The recent police raids of Bushwick venues Palisades and The Gateway, resulting in the former’s temporary closure, served as reminders of the tenuous nature of the DIY community’s most beloved venues. The news of one space’s closing is often accompanied by another’s opening. While the turnover can feel discouraging, it is not unusual to find the scene’s most familiar faces reappearing behind new projects and spaces. These local stalwarts provide whatever fleeting degree of continuity is possible in Brooklyn’s DIY performance and arts community.
Enter The Glove, a new multidisciplinary space in Bushwick – equal parts performance venue, art gallery and rehearsal space – opened by the 8-member artist/curator collective behind Bohemian Grove, another now defunct local house venue. The group boasts experience from DIY venues across the country, from Kansas City to Pittsburgh to Atlanta, not to mention years in Brooklyn, and they are focused on preserving the open, participatory ethos of those communities. “The idea is not to have one controlling idea, but to have a space that can protect and support several different kinds of ideas,” says co-founder Cameron Stuart.
The space, a 1500 sq. ft. warehouse, will serve a handful of purposes across multiple rooms. The plan was to host a soft opening on June 8th, with a grand opening on July 1st. However, following the closing of Palisades the group agreed to take on a number of the venue’s outstanding bills. They have now hosted nine shows before what was supposed to be their official opening night, garnering a surprise mention in the New Yorker along the way. Owners and managers from Aviv, Shea Stadium and Palisades all made appearances during the first week of shows, a display of community solidarity that resonated with The Glove’s founders.
The Glove has taken the impromptu activity in stride, building out the venue as they go and pouring the funds from the unexpected bills directly back into the space. “It’s been a good way to gauge how to use the space, how to build it out, just seeing it with people inside,” says Lily Chambers. There is more work to be done, and as things come together they plan to place an emphasis on curating more coherent events and bills.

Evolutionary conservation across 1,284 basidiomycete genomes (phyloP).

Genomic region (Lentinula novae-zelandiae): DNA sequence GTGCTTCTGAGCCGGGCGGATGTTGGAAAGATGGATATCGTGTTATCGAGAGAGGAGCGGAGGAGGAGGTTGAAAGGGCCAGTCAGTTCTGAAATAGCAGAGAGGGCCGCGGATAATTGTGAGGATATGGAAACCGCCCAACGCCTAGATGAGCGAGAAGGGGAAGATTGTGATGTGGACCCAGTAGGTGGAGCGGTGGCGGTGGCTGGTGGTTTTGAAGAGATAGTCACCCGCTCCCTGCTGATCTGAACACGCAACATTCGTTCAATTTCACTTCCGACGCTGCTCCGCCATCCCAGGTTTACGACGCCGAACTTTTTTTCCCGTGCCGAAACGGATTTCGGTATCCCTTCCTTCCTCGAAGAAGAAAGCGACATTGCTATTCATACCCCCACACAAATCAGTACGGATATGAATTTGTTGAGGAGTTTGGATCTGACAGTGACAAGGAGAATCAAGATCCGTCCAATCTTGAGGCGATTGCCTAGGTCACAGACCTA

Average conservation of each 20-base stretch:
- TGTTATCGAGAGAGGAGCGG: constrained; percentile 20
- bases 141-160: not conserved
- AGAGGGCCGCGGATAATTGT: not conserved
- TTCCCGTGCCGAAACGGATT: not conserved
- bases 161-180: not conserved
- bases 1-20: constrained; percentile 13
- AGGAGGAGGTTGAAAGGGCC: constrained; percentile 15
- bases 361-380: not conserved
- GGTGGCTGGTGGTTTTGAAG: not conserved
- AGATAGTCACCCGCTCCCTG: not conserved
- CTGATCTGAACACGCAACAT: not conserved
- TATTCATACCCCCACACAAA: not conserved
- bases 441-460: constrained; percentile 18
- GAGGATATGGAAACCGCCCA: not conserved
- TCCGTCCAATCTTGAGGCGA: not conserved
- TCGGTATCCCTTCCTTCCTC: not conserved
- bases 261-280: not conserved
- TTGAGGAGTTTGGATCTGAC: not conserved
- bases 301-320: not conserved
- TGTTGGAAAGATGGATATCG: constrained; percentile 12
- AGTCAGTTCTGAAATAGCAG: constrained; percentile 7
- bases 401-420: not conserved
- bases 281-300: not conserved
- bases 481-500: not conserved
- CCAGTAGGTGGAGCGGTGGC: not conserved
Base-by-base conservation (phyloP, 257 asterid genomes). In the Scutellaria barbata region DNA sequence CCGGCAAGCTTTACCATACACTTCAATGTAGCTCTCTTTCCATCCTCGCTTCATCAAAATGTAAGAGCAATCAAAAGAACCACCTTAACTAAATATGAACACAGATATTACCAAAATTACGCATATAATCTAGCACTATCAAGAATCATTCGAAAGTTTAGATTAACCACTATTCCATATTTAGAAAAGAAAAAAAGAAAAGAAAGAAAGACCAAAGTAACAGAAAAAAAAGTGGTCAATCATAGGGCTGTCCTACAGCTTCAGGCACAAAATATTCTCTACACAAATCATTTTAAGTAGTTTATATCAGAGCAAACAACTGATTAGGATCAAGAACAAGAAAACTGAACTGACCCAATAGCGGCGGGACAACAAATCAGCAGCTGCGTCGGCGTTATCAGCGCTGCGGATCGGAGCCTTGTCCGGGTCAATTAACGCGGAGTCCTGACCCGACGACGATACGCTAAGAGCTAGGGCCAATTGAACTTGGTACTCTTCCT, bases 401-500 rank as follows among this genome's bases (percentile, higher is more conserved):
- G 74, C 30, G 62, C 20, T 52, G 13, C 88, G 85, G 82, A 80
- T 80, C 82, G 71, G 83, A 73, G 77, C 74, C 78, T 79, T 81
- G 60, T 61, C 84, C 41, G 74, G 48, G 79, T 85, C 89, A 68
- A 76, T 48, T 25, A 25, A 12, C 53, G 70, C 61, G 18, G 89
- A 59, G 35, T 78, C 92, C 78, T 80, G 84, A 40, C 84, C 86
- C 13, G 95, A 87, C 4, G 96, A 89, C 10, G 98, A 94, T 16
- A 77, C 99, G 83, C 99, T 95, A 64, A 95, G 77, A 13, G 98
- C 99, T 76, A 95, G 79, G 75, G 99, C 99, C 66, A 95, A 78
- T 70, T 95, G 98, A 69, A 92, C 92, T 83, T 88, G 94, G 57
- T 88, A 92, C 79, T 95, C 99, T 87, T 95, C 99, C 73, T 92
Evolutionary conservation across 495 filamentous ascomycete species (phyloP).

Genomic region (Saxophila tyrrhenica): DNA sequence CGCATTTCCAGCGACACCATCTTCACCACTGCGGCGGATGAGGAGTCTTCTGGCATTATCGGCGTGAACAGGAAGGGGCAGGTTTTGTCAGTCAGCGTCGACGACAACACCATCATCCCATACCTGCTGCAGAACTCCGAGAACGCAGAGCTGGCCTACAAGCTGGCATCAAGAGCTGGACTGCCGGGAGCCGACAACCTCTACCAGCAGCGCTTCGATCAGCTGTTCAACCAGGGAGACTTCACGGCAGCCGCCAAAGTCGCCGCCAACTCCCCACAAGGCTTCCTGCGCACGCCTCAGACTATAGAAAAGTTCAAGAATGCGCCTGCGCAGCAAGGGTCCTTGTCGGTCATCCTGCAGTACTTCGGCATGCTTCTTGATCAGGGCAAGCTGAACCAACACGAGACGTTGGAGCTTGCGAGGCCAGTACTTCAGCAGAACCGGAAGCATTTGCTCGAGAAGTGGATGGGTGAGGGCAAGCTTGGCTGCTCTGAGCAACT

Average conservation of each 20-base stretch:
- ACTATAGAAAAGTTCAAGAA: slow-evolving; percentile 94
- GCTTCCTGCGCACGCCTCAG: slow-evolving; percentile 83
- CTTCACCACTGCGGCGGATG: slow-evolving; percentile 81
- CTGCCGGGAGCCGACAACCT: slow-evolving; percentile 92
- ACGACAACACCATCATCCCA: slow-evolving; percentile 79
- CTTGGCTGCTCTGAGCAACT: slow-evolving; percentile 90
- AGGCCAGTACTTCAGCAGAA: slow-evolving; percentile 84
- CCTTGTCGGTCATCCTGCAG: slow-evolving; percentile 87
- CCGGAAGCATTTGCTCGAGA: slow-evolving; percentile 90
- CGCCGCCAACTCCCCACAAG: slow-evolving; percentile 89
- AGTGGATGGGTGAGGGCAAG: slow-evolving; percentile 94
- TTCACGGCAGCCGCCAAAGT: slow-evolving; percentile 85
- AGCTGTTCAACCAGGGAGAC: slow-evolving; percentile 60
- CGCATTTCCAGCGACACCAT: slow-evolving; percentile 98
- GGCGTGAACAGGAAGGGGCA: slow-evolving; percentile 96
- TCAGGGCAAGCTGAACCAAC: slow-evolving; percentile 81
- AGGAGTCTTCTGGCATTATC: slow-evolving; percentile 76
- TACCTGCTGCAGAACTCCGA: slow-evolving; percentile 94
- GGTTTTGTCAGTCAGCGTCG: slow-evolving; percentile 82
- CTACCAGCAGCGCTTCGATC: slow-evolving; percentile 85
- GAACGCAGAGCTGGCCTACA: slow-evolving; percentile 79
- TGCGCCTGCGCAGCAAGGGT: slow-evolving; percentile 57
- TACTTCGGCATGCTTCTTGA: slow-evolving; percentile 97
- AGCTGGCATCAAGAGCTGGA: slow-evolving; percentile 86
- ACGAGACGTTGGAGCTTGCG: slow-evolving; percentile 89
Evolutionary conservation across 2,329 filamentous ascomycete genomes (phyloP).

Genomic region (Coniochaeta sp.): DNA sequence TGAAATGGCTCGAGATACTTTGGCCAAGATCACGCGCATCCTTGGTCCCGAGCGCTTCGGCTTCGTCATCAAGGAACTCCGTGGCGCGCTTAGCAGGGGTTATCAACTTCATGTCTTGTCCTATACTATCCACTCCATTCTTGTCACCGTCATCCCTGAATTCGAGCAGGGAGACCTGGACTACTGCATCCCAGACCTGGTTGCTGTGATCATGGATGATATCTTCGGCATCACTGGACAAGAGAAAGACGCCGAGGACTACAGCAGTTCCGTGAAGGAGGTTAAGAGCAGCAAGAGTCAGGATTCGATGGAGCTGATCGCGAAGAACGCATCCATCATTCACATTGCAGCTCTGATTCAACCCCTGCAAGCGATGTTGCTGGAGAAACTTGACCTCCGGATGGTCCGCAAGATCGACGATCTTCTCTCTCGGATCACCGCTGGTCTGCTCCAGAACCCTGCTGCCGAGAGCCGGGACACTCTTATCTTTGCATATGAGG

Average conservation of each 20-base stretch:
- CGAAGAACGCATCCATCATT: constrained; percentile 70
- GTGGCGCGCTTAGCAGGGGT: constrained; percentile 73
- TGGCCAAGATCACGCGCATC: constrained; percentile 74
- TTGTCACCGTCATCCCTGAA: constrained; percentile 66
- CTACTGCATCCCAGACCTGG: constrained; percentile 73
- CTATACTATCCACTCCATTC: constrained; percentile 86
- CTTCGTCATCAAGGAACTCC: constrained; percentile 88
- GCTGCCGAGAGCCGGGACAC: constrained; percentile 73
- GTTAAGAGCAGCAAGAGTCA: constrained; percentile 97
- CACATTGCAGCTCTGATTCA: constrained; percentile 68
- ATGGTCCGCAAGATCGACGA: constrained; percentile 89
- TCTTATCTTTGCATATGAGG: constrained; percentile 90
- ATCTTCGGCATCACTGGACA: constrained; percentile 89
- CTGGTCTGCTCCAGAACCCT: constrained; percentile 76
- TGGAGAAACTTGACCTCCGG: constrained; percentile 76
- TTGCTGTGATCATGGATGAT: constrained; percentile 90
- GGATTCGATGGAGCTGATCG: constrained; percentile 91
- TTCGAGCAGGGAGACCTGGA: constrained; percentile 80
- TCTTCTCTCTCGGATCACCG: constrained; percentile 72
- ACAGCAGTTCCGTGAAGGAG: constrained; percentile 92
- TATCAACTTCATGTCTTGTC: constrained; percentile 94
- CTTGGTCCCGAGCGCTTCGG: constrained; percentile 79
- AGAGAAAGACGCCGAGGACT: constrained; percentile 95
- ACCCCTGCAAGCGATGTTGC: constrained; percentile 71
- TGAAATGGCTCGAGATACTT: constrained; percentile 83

The group is quick to emphasize that their goal was not just to open another music venue. The Glove will serve as an art gallery, hosting both daytime and nighttime events over a range of mediums, from music to performance art and beyond: “we’ll have plays, stuff that doesn’t necessarily have an easy home in Bushwick,” says Stuart. Off the main room, an alcove houses an artist studio for rent, an addition that Chambers mentions will help to maintain valuable creative energy throughout the day.
The opening of The Glove marks a graduation of sorts for those behind it. While the mission hasn’t changed – “There’s one vision: it’s many visions,” says Matt Maichel – the venue, scope and ambition have. The unexpected closure of Bohemian Grove earlier this year highlighted the group’s need to find a more permanent, legitimate home. “We just have more resources, now,” says Stuart. The upgrade from a house-venue, Chambers adds, “is about being able to expand our platform with a larger space. We can get bigger projects [here] and raise smaller projects up to a higher level.” Grove faithful need not fear – plans exist to continue hosting landmark Bohemian Grove events like Weirdwick and Toiletpalooza.
The group is familiar with the fragility of the DIY venue format, but is above all committed to maintaining an open platform for the local community. As grassroots venues continue to struggle against rising rents and myriad bureaucratic hurdles, they are hyperaware that protecting the city’s underground creative culture is more important than ever. “It’s a space for freaks,” Stewart says in summary. The setting may be a little more professional, but the people running it have not changed.